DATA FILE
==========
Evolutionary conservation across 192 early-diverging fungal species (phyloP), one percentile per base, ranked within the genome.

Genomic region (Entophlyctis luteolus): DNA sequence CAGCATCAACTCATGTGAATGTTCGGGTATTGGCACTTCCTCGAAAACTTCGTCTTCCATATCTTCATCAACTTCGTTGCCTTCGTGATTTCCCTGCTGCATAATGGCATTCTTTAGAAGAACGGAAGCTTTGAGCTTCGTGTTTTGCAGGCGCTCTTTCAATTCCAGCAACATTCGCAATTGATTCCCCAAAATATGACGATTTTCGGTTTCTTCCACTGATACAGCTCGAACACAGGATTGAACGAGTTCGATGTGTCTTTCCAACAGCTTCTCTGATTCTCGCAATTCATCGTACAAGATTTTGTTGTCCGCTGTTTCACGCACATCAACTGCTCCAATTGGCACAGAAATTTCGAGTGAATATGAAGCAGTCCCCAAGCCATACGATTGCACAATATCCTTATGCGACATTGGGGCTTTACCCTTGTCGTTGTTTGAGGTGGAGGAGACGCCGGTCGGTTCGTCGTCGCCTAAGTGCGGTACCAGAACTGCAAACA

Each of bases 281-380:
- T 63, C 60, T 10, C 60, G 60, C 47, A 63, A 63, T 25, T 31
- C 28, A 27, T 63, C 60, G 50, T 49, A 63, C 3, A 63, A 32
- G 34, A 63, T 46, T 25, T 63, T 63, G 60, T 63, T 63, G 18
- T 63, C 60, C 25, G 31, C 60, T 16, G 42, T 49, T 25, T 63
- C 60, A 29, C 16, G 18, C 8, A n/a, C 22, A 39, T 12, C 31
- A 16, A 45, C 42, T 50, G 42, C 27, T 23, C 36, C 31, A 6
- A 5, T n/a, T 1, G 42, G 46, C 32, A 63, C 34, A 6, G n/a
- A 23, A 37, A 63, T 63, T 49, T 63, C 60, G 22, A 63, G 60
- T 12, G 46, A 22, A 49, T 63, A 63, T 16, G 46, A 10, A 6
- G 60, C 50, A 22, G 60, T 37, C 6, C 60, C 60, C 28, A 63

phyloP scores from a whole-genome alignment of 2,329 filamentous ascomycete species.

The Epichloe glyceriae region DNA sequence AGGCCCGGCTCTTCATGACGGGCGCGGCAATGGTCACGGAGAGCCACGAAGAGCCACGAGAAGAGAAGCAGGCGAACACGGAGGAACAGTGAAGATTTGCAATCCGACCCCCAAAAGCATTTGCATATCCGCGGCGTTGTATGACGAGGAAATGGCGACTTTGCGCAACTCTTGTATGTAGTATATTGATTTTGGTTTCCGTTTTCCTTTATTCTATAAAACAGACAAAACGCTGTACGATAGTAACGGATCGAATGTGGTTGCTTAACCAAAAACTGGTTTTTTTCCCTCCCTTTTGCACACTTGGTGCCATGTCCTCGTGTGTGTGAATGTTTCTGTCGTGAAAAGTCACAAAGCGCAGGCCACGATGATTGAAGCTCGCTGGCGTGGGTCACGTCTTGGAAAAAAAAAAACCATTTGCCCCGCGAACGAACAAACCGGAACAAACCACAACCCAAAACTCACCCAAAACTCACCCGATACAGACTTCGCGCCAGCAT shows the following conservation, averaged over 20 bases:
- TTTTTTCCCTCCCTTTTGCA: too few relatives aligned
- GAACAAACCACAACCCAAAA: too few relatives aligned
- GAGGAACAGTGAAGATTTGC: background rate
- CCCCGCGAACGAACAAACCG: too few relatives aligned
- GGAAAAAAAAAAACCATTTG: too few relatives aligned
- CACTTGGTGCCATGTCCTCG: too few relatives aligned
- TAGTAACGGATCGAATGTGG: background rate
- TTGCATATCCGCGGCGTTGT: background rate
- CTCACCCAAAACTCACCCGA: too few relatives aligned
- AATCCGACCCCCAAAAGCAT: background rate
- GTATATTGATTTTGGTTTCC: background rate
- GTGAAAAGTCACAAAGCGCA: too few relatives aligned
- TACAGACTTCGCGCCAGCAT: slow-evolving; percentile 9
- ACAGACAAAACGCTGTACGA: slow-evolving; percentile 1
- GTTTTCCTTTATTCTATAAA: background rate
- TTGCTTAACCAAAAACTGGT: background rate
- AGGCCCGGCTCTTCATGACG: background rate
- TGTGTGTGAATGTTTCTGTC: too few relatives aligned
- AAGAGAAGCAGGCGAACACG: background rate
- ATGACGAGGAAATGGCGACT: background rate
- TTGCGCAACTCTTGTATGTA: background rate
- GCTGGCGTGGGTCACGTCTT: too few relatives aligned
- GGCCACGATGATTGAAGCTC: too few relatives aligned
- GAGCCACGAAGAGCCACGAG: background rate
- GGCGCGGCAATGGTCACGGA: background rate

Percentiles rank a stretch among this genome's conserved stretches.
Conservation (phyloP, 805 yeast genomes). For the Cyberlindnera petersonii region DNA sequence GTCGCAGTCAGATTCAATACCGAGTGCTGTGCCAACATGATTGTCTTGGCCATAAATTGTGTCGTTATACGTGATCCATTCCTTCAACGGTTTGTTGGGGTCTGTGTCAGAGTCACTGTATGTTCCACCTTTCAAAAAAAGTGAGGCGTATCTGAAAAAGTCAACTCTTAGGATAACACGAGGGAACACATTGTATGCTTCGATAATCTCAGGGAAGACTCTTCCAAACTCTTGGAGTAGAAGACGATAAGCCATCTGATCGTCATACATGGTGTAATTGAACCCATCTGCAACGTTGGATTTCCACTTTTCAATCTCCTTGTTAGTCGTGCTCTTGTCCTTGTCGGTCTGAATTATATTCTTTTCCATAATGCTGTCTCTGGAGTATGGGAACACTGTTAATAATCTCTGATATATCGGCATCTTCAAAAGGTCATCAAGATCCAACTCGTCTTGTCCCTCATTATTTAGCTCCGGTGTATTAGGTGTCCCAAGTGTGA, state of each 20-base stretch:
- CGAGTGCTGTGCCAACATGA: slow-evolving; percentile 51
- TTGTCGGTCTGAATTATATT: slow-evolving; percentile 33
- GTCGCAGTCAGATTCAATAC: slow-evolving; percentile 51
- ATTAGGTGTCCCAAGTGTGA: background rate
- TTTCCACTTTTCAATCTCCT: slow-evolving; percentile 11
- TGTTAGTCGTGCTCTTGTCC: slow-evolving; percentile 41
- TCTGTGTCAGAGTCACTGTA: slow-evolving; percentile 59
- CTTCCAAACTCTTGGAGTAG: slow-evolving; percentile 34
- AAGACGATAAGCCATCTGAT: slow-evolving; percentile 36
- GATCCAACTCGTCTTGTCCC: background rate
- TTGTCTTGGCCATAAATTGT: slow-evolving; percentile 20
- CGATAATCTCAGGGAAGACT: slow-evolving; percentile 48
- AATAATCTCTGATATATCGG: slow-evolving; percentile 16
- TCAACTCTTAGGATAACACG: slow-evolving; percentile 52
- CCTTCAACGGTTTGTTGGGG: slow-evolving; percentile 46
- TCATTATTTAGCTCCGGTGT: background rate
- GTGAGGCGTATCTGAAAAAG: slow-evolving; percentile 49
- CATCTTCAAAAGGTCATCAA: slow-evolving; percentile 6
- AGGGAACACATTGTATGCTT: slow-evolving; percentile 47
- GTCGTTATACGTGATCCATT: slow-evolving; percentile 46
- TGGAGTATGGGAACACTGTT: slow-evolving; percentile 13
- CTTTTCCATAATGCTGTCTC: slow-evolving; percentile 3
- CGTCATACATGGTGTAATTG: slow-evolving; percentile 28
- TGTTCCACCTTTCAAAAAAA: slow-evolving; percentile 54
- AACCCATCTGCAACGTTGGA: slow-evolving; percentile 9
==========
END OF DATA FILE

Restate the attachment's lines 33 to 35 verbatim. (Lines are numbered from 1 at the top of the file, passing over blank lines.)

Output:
- TGTGTGTGAATGTTTCTGTC: too few relatives aligned
- AAGAGAAGCAGGCGAACACG: background rate
- ATGACGAGGAAATGGCGACT: background rate